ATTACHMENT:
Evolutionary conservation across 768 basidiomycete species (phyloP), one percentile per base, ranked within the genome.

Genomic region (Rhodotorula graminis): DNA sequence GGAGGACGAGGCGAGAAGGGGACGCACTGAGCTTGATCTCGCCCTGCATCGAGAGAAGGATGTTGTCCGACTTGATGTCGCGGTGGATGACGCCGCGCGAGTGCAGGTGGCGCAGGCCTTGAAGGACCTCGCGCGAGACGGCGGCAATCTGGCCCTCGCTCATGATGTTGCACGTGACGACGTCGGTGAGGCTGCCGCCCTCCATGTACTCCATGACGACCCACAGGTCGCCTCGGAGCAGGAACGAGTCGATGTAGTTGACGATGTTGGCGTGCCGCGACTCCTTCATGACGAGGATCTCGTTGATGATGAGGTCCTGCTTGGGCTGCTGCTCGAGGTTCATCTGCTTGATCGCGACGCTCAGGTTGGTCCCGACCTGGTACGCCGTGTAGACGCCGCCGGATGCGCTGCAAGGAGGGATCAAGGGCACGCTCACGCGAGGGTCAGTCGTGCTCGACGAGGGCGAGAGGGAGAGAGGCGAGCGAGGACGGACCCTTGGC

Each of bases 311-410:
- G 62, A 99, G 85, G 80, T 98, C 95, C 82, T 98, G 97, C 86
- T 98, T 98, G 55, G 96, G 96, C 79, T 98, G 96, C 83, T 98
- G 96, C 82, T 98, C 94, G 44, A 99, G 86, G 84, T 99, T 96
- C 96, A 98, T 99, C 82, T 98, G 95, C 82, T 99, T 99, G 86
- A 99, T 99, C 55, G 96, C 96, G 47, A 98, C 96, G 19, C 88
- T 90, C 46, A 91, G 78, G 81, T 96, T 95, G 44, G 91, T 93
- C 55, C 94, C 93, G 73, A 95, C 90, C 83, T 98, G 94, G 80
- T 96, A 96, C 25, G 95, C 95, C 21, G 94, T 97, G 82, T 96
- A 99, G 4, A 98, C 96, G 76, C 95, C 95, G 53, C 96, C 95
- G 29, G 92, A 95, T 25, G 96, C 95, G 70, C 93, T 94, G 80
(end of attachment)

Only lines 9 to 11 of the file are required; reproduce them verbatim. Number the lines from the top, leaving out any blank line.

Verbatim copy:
- T 90, C 46, A 91, G 78, G 81, T 96, T 95, G 44, G 91, T 93
- C 55, C 94, C 93, G 73, A 95, C 90, C 83, T 98, G 94, G 80
- T 96, A 96, C 25, G 95, C 95, C 21, G 94, T 97, G 82, T 96